THIS REPORT CONTAINS ASSESSMENTS OF COMMODITY AND TRADE ISSUES MADE BY USDA STAFF AND NOT NECESSARILY STATEMENTS OF OFFICIAL U.S. GOVERNMENT POLICY Voluntary Public - Date: 9/23/2012 GAIN Report Number: Afghanistan Post: Kabul Afghanistan Fruit and Nut Nursery Industry Report Categories: Planting Seeds Approved By: Quintin Gray Prepared By: Abdul Jalal Report Highlights: The Afghanistan National Nursery Growers Organization (ANNGO) sold a total of 400,000 certified saplings and three million non-certified saplings in calendar year 2012. The nursery industry expects that ANNGO will produce a total of one million certified saplings by the end of CY 2013. Afghanistan’s Ministry of Agriculture, Irrigation, and Livestock is unable to stop fruit and nut tree imports through undocumented procedures. Production: The size of the fruit and nut nursery industry is not clear due to unavailability of reliable data; however, nursery growers under the Afghanistan National Nursery Growers Organization (ANNGO) sold a total of 400,000 certified saplings and three million non-certified saplings in calendar year (CY) 20121. The nursery industry expects that they will produce a total of one million certified saplings by the end of CY 2013. Afghanistan’s perennial horticulture industry was revived with the assistance of the international community through projects focused on the production and quality of planting materials and commercial horticulture. Afghanistan’s Ministry of Agriculture, Irrigation, and Livestock’s (MAIL) Perennial Horticulture Development Project (PHDP)2 , which is funded by the European Union (EU), has played an active role in the conservation of the National Collection of fruits and nut trees by providing technical assistant on plant regulations and certification, producing clean and true- to- type planting materials, establishing nursery growers associations, and forming the Afghan National Nursery Grower’s Organization (ANNGO) in addition to the Afghanistan National Horticulture Development Organization (ANHDO). ANNGO is a private national nursery growers' organization that produces true-to- type clean and traceable planting materials in cooperation with PHDP. ANNGO is also responsible for certification of fruit and nut saplings, distribution and release of certification labels, and promotion of certified saplings at the market level. There are more than 30 Nursery Growers Associations (NGAs) and 1,000 registered nurseries operating under ANNGO producing approximately 60 percent of certified and non-certified saplings. ANNGO has defined three categories of fruit sapling in the Afghan nursery industry: Certified Saplings, Non- Certified Saplings, and Unclassified Saplings. Category 1 certified saplings are true- to- type planting materials produced in the ANNGO nurseries and traceable from the National Collection. Category 2 non-certified saplings are produced in ANNGO registered nurseries with ANNGO’s brand name. The unclassified saplings are non- certified saplings from non-registered nurseries and plant material can be imported without control. Planting Material Certification and Registration Under the Afghanistan Seed Law, the Seed Certification Agency has the mandate for the certification of seeds and planting material. However, the agency has not yet been established because of the low institutional capacity at MAIL and scarce resources. PHDP program assisted MAIL in the development of planting material regulations and certification scheme and preservation of the National Collection of fruit trees. The National Collection produces clean true-to- type saplings and rootstocks and releases mother plants to the private nursery industry. The National Collection has preserved a total of 855 different accessions or varieties of 13 fruit species such as almond, apple, apricot, cherry, citrus, date palm, fig, grape, loquat, peach, pear, plum, and pomegranate. Among these PHDP has registered 271 imported fruit and nut varieties in the National Collection database. ANNGO implements a voluntary regulation scheme for planting materials to produce true-to- type and certified fruit and nut trees at the national level. The implementation of ANNGO regulations is monitored by 28 technical field officers. ANNGO, with the help of a committee that includes members from traders, nurseries growers, and 1 Please note that the Afghan calendar year begins on March 21 and ends March 20. For example, CY 2011 runs from March 21, 2011 to March 20, 2012. 2 Perennial Horticulture Development Project (PHDP) is one of Mail’s projects funded by the European Union and implemented by Agriconsulting. project staff, determine fruit accessions or varieties to be propagated in nurseries. Mother Stock Nurseries (MSNs) receive true-to-type accession and varieties from National Collection centers. Nursery growers purchase true-to-type bud woods and root stocks either from National Collection centers or MSNs and produce certified saplings. ANNGO distributes labels to nurseries and certified saplings are labeled with ANNGO brand name. Fruit and Nut Trees Pricing According to the MADERA group survey, the average market price of the certified saplings ranged from $1 to $1.60 U.S. Dollars (USD) and the average non-certified sapling ranged from $0.60 to $1.20 USD. On average the price of certified saplings are 60 percent higher than non-certified saplings. Import Regulation The Afghanistan Seed law does not clearly specify the procedure and obligations for the importation of planting materials. The Seed law stipulates that seeds for import must apply to the National Variety List and receive permission from the Seed Certification Agency. As the Seed Certification Agency does not exist, the fruit and nut tree imports are allowed into the country through bureaucratic and undocumented procedures. Here are the procedures used by different organizations importing fruit trees into Afghanistan: Importers make an official request to MAIL’s Plant Protection & Quarantine Department (PPQD) for the importation of fruits and nut seedlings describing the purpose of importation. PPQD sends a request to the Minister or Deputy Minister of Agriculture Affairs for review and recommendation. After the Minister or Deputy Minister grants approval for the importation of the planting materials, the request is sent back to PPQD. PPQD then forwards the request to the Quarantine Department at the custom offices located at the port of entry with their provisions. The Quarantine Department visually inspects the planting material consignment for pest and diseases and then allows fruit trees to enter the country. Since Afghanistan does not have specific requirements for importing plant materials, the country largely relies on health certificates and other documents associated with the imported materials from the country of origin. Tariff Afghanistan applies a 2.5 percent tariff rate on live plant and cutting imports. Trade: Private traders and NGOs imported fruit and nut seedlings to Afghanistan for which data is unavailable. The following trade matrix provides information on live plant cuttings imported into Afghanistan. Reporting Countries Export Statistics (Partner Country: Afghanistan) Commodity: 060210, Live Plant Cuttings And Slips, Un-rooted Annual Series: 2004 - 2011 Reporting Quantity Country Unit 2004 2005 2006 2007 2008 2009 2010 2011 Italy Ton 1 0 0 0 0 0 0 0 Number of Plant Kenya Cuttings 0 0 0 0 6000 0 0 0 Number of Plant South Africa Cuttings 0 0 0 0 265 0 0 0 Source: Global Trade Information System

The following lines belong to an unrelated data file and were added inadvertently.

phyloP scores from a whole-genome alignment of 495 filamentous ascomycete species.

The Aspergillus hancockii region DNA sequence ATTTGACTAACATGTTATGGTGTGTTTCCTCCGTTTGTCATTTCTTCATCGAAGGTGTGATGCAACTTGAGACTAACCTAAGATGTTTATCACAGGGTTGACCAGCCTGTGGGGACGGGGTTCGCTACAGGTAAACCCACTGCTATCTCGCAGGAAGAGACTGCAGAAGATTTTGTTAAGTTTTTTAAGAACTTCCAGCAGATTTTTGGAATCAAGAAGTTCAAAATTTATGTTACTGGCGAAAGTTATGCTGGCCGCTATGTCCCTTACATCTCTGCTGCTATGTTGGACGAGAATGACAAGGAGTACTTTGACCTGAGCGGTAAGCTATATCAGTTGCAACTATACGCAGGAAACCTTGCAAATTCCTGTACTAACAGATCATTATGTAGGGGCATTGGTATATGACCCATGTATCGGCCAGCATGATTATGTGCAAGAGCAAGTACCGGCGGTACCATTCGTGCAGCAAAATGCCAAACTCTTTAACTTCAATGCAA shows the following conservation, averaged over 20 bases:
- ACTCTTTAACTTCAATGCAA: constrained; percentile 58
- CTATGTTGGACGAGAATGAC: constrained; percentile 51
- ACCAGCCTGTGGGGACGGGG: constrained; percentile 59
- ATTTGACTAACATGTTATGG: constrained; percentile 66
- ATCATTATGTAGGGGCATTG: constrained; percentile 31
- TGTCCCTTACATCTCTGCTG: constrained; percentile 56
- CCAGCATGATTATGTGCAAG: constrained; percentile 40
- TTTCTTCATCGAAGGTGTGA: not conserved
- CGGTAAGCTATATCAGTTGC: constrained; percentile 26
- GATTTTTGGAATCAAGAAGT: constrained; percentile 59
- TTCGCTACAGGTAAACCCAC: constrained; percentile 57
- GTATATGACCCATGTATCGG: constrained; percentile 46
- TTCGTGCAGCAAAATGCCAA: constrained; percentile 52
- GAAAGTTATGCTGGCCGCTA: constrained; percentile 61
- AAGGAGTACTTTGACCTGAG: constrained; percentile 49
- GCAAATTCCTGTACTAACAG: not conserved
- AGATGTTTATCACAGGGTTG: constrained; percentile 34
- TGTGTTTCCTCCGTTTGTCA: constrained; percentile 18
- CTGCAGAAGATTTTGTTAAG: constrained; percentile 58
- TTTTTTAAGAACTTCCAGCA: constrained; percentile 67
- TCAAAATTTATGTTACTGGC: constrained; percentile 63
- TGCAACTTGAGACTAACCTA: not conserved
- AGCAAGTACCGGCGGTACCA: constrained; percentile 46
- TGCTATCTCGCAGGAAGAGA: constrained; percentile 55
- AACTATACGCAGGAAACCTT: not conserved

Posted: 30 September 2012